The Megaproject: Friend or Foe?

Downing - Colombia - In the street in Santa MartaThere are many recurring themes in my experiences of Colombia: the fruits that continue to fascinate me; the awful rains from which many parts of the country are still recovering; and a few other topics that have raised interesting questions about Colombia’s development in the unique context of the armed conflict, but also within a broader regional framework.

One of the themes that I find particularly controversial and therefore difficult to tackle is that of the megaproyecto, or ‘megaproject’.  The term, which I only heard a few weeks ago, refers to any sort of large infrastructure or other development project. The idea that this sort of project (a new bridge, a mine, a carbon plant etc.) causes damage to the environment and presents issues of workers’ rights, land rights and others is not new. What strikes me about the megaprojects in Colombia is that there is a particularly broad spectrum of opinion regarding the megaproject and its possible effects, and that breadth of thought has motivated me to consider the issue in more depth.

Colombia, despite being ahead of many other countries in Latin America in terms of economic development and standard of living, has massive infrastructure problems and still demonstrates a huge proportion of the population living in poverty. The country boasts an incredible amount of natural resources, especially in the fuel sector. Since the reduction of the armed conflict, international corporations are increasingly interested in Colombia as a site for resource exploitation, and infrastructure development agencies are more willing to invest. This could be great for the Colombian economy if it brings in foreign funding in addition to improving infrastructure. The problem is that the money comes in at the top of the pyramid – at the level of government and large corporations – and the potential effects of that increased income (job creation, social programs etc.) don’t trickle down to the bottom where people need it most. The other problem is that the projects themselves create massive interruptions and sometimes dangerous living situations in the areas where they take place. An example is the current development of carbon extraction sites in the area of the Sierra Nevada de Santa Marta, a region rich in biodiversity as well as traditional indigenous ways of life, both of which are being negatively affected by the chemicals, fumes, noise pollution and other disruption caused by the mine. Indigenous territory is being encroached upon while local people employed by the mines complain of dangerous conditions and underpay.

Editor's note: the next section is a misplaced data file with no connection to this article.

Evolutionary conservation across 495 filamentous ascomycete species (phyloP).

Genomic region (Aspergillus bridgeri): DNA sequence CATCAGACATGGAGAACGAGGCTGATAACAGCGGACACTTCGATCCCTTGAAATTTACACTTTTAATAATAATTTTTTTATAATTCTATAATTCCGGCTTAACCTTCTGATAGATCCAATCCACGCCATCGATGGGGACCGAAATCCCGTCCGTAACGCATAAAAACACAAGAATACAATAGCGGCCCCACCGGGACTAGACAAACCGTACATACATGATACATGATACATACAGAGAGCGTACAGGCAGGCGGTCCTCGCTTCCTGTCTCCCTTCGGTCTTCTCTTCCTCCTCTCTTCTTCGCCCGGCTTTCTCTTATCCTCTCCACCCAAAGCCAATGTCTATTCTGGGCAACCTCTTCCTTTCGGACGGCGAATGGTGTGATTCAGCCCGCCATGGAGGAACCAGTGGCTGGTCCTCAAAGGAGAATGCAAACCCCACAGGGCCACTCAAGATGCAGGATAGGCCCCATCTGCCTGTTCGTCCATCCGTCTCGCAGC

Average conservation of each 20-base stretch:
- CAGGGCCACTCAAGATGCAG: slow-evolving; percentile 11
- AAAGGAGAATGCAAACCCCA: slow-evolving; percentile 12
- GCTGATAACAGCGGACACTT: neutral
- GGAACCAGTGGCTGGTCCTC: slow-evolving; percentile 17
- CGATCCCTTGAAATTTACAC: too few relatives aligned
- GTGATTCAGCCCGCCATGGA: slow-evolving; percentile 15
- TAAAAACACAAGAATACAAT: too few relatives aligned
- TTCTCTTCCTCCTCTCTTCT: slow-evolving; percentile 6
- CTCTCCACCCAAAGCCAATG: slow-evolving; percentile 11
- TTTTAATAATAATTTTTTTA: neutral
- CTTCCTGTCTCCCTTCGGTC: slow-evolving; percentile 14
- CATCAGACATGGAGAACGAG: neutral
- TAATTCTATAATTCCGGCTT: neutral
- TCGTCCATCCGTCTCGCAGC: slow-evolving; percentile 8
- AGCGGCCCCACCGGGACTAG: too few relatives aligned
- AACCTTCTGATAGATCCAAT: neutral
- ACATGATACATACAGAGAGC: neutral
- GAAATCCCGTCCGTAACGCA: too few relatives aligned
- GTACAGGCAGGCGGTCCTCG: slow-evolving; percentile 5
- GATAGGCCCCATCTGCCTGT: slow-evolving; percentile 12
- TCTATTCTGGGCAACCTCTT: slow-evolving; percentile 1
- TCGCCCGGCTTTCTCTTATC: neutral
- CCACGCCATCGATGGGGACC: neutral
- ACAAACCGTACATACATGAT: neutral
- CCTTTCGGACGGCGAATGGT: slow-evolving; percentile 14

Two issues at play here are: mismanagement of funds to the detriment of the poor who could benefit if the money was spent correctly; and inadequate implementation of new projects that affect this population.This is the group at the base of the pyramid. Hopefully the fact that I noticed this issue is an indication that it’s visible at the national level and that these issues will be resolved. That said, I think there’s a long way to go before the right changes are made so that ‘megaprojects’ can benefit all sectors of the population.

Posted by Cristal Downing — MA Candidate at CLACS at NYU

Published by Cristal @ Colexión

Cristal pasó los primeros dieciocho años de su vida en Inglaterra. Desde que salió del Reino Unido en 2002, ha estudiado y trabajado en Filadelfia, Nueva York, Argentina, Guatemala y Bolivia, y espera mudarse a Colombia en un futuro próximo. // Cristal spent the first eighteen years of her life in England. Since leaving the UK in 2002, she has studied and worked in Philadelphia, New York, Argentina, Guatemala and Bolivia and hopes to move to Colombia in the near future.

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